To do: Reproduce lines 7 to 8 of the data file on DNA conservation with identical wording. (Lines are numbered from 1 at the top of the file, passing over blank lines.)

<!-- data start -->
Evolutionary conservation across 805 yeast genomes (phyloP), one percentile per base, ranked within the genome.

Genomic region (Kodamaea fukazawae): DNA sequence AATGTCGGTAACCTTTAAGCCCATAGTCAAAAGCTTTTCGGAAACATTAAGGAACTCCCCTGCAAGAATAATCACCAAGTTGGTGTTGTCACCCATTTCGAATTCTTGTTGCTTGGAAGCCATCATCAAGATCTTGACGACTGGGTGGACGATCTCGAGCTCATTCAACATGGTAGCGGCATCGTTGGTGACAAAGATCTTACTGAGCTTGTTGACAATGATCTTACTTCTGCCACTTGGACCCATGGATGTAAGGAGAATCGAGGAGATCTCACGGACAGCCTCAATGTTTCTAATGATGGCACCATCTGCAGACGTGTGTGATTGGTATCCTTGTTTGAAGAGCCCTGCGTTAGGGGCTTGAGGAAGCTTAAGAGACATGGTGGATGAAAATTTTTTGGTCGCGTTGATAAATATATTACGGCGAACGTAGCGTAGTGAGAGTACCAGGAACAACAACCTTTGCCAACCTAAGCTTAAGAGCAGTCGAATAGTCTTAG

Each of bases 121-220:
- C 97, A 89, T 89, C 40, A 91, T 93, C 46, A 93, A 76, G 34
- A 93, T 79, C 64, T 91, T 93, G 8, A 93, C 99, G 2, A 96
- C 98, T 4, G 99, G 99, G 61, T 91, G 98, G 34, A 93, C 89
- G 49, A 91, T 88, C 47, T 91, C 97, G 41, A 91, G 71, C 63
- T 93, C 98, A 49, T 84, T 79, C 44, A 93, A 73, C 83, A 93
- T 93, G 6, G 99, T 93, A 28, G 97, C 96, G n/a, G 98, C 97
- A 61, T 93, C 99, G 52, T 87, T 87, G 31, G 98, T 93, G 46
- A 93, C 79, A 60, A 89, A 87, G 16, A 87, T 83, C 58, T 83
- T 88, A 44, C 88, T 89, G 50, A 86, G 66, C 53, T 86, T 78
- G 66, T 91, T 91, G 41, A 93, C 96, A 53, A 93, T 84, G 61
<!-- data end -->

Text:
- G 49, A 91, T 88, C 47, T 91, C 97, G 41, A 91, G 71, C 63
- T 93, C 98, A 49, T 84, T 79, C 44, A 93, A 73, C 83, A 93